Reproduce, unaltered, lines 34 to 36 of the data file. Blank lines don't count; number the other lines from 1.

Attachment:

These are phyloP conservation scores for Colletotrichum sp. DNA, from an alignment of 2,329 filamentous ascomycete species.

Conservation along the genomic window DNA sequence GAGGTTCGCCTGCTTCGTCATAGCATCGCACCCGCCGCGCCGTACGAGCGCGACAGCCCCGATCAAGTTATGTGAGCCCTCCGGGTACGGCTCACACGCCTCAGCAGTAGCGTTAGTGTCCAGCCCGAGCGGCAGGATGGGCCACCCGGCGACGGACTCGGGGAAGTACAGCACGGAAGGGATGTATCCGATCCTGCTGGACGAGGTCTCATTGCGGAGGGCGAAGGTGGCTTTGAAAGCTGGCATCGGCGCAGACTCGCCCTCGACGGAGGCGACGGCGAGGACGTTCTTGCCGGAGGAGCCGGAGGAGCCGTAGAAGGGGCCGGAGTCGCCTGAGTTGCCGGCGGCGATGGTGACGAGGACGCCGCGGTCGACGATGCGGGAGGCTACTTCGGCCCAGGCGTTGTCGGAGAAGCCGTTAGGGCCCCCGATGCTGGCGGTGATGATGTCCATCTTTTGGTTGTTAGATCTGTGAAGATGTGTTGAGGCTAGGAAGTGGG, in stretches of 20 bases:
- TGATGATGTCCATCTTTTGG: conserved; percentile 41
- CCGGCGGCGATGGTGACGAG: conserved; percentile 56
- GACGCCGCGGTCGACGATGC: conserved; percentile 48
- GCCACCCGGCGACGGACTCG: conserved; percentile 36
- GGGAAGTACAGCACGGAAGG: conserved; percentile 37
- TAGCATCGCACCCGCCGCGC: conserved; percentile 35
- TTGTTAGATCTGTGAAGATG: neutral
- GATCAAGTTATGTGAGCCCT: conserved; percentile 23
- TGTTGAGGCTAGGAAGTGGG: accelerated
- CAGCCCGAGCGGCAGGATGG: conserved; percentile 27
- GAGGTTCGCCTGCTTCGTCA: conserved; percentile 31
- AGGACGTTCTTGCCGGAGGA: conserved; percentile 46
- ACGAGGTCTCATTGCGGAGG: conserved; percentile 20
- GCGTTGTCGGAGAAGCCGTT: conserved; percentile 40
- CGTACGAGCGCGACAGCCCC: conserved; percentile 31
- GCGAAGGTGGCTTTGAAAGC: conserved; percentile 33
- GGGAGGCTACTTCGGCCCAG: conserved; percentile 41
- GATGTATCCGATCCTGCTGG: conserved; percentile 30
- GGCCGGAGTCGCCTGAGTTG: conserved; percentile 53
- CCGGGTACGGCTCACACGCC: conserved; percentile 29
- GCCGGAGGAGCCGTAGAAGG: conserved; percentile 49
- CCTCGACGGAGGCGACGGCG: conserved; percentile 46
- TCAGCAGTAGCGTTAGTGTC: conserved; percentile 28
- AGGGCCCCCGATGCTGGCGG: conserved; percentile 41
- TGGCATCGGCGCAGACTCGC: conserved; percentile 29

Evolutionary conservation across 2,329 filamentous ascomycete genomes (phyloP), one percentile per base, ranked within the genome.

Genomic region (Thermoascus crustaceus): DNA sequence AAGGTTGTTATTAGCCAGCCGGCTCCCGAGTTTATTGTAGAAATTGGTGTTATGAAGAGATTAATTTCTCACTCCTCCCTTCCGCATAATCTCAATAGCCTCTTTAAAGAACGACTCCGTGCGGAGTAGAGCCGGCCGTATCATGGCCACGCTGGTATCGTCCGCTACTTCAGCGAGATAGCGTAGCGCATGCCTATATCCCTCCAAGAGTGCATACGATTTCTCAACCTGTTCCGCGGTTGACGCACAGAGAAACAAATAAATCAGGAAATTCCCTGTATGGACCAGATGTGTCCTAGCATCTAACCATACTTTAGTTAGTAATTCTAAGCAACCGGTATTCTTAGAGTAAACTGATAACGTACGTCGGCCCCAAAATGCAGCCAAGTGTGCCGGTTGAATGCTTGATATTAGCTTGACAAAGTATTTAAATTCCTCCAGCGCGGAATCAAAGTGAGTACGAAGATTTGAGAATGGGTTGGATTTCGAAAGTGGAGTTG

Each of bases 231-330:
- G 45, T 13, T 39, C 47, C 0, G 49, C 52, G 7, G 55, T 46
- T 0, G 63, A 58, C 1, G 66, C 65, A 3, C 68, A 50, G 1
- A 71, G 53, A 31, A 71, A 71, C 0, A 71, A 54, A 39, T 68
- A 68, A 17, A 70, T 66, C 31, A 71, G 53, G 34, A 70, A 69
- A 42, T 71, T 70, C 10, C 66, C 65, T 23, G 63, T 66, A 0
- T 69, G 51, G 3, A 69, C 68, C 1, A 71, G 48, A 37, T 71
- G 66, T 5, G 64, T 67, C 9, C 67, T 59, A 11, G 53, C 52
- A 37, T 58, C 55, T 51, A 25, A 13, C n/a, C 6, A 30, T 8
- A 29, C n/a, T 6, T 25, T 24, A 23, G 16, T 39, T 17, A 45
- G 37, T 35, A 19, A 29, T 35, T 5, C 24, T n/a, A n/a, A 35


- A 68, A 17, A 70, T 66, C 31, A 71, G 53, G 34, A 70, A 69
- A 42, T 71, T 70, C 10, C 66, C 65, T 23, G 63, T 66, A 0
- T 69, G 51, G 3, A 69, C 68, C 1, A 71, G 48, A 37, T 71